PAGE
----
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Parenting through Grief

Parenting through Grief

 

          Of all the tasks and challenges parents have, explaining death to children is one of the most difficult. It is impossible to shield children from death. Death may enter a child’s world, sometimes at the very center by taking away a parent, a brother or sister, sometimes even threatening the child’s own life.

          Children also experience painful losses of much-loved relatives, friends, and pets. Young children are curious about death, but many adults hesitate to discuss it with them. Yet it is through such conversations that it is possible to know what children understand about death and what they understand will affect their reaction to it.

          Grief includes many feelings, some of the most common being disbelief, numbness, guilt, anger, and intense sadness. Parents may not have the answers or may not even have comforting words to offer a grieving child. However, parents can be willing to listen and to answer questions honestly even when the only possible answer is, “I don’t know.”.  Children express grief in a different way than adults.  They tend to move in and out of intense feelings, rather than sustaining high levels of one emotion for long periods of time.  When adults see a grieving child playing or laughing, they may mistakenly believe that the child is "over it".  This perception may influence how much grief support a child receives.

          Sometimes parents’ own fears about death can prevent them from openly talking to children about their loss. Children may quickly translate such a “conspiracy of silence” to mean that whatever feelings they have about death must be hidden. Children operate in a concrete world. They need simple words to explain death. Avoid using vague expressions such as “he passed away,” “she went to sleep,” or “he went to a better place.” Such expressions can be confusing to the child and create unrealistic fears of their own “going away” or “sleeping in peace:

          Preschoolers need help understanding what “dead” means, what caused the death, and what happens to the body. School-aged children generally understand the meaning of death but may need help understanding its cause and circumstances. For example, when someone dies in a car accident, children may wonder exactly what happened to the body to cause the death and if they will be injured the next time they ride in a vehicle. A simple explanation may be enough: “When John’s head hit the dashboard, it injured his brain so badly that he died right away.”

          Children may use many defenses at the time of death. Consequently, their feelings may be delayed.  Consider the explanation of one adult who was very young when his father died, “When my father died I was only four and I didn’t understand a lot about what happened. I didn’t realize I would never see him again. Then when I was in second grade, I understood he was gone forever and I was crying. The teacher asked me what the matter was and I said ‘My Daddy’s dead.’

          The ability to listen and observe are the most basic helping skills. Talk to your child about his or her feelings of grief. Be willing to ask questions, and above all be willing to listen. Your patience and availability encourage children to express their feelings. Younger children sometimes need help putting words to their feelings. “You look sad. I think you must be missing your sister very much. Is that right?”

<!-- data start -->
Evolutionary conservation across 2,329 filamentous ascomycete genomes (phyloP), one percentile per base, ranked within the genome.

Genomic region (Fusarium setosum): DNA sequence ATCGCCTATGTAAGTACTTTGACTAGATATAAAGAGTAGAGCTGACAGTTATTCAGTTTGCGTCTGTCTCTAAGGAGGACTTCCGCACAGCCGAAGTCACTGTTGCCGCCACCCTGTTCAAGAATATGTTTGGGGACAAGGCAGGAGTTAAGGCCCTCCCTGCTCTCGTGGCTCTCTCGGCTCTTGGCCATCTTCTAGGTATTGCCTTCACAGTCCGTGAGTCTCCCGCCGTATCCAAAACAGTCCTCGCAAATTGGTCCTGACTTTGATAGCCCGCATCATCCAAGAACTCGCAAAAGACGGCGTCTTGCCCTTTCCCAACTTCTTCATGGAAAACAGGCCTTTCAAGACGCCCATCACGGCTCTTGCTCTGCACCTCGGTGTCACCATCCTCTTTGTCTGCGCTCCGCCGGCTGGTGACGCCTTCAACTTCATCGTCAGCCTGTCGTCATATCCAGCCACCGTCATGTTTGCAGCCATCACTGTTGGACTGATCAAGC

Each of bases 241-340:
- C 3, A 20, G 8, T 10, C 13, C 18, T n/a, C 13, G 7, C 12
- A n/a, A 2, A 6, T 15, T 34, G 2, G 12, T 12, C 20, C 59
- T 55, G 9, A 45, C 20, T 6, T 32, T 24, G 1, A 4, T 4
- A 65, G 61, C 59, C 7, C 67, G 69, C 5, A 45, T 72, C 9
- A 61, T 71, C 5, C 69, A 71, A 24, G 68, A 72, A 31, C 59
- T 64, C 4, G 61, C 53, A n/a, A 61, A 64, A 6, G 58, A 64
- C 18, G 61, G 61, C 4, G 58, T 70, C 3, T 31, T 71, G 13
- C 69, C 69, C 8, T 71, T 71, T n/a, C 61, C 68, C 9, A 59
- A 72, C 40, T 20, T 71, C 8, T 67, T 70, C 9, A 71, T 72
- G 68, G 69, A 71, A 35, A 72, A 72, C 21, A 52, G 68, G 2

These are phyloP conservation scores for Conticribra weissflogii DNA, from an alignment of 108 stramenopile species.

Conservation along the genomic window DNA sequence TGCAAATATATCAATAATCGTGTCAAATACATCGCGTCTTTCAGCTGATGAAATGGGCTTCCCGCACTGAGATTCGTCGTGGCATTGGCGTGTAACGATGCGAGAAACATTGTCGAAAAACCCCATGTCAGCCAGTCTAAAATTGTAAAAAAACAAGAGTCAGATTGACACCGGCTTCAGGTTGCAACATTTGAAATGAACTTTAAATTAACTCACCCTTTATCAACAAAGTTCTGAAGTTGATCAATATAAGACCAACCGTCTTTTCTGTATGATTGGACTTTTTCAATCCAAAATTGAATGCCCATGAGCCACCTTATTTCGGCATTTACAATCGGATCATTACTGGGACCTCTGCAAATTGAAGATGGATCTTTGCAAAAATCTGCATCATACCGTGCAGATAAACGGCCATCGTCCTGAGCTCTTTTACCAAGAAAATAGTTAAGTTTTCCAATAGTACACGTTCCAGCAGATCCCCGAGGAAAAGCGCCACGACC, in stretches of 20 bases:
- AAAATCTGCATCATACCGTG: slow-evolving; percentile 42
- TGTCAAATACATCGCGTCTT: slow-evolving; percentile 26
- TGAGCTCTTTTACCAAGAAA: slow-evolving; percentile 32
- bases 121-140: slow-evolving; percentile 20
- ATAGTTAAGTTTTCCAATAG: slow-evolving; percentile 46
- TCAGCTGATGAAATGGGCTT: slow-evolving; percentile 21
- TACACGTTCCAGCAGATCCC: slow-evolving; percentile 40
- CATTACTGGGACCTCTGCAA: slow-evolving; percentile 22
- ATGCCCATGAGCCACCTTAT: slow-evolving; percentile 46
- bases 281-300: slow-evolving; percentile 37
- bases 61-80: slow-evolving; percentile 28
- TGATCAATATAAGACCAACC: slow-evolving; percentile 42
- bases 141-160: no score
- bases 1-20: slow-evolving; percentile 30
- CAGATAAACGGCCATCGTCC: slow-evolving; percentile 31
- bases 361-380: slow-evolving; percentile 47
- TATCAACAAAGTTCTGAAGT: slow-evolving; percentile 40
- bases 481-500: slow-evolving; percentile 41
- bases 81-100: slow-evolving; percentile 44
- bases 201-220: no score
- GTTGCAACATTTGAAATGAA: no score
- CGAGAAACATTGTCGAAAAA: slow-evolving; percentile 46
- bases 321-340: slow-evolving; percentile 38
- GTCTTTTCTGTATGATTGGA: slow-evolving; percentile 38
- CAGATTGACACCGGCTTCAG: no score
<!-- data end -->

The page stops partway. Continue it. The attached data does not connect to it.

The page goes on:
It is impossible to put a time limit on grief. A common misconception is that grief for adults should be over in a year and children are often expected to recover even earlier. Grief is a difficult and painful process, one that takes far longer to complete than a year. Some people never fully recover from grief, even though they are no longer consumed by it. Grief is a circular journey, one that often brings the griever back to the same place again and again. Normal grief can be thought of as spiraling outward. Even though many of the same feelings come up again and again, there is movement toward recovery.

          Children may feel hurt if they are excluded from the funeral. If children are included in family activities when a death occurs, they are more likely to develop a healthy response to death that will sustain them when a close adult can’t be there to comfort them. Explain beforehand what rituals will take place. Talk about how people might respond emotionally.  You may feel your own grief prevents you from being responsible for your children at the funeral. In that case, ask a trusted friend or relative to be with them and to take them out if they become uncomfortable or bored. Later, when the acute pain of the death is over, talk with your children about how you were and still are affected by the experience.

          The person who has died was essential to the stability of the child's world, and anger is a natural reaction. The anger may be revealed in boisterous play, nightmares, irritability, or a variety of other behaviors. Often the child will show anger towards the surviving family members. After a parent dies, many children will act younger than they are. The child may temporarily become more infantile; demand food, attention and cuddling; and talk baby talk.

          As we move through life, death and separation are a part of everyone’s life.  Parenting your child through their grief can be a positive step in how they react to grief in the future.

 

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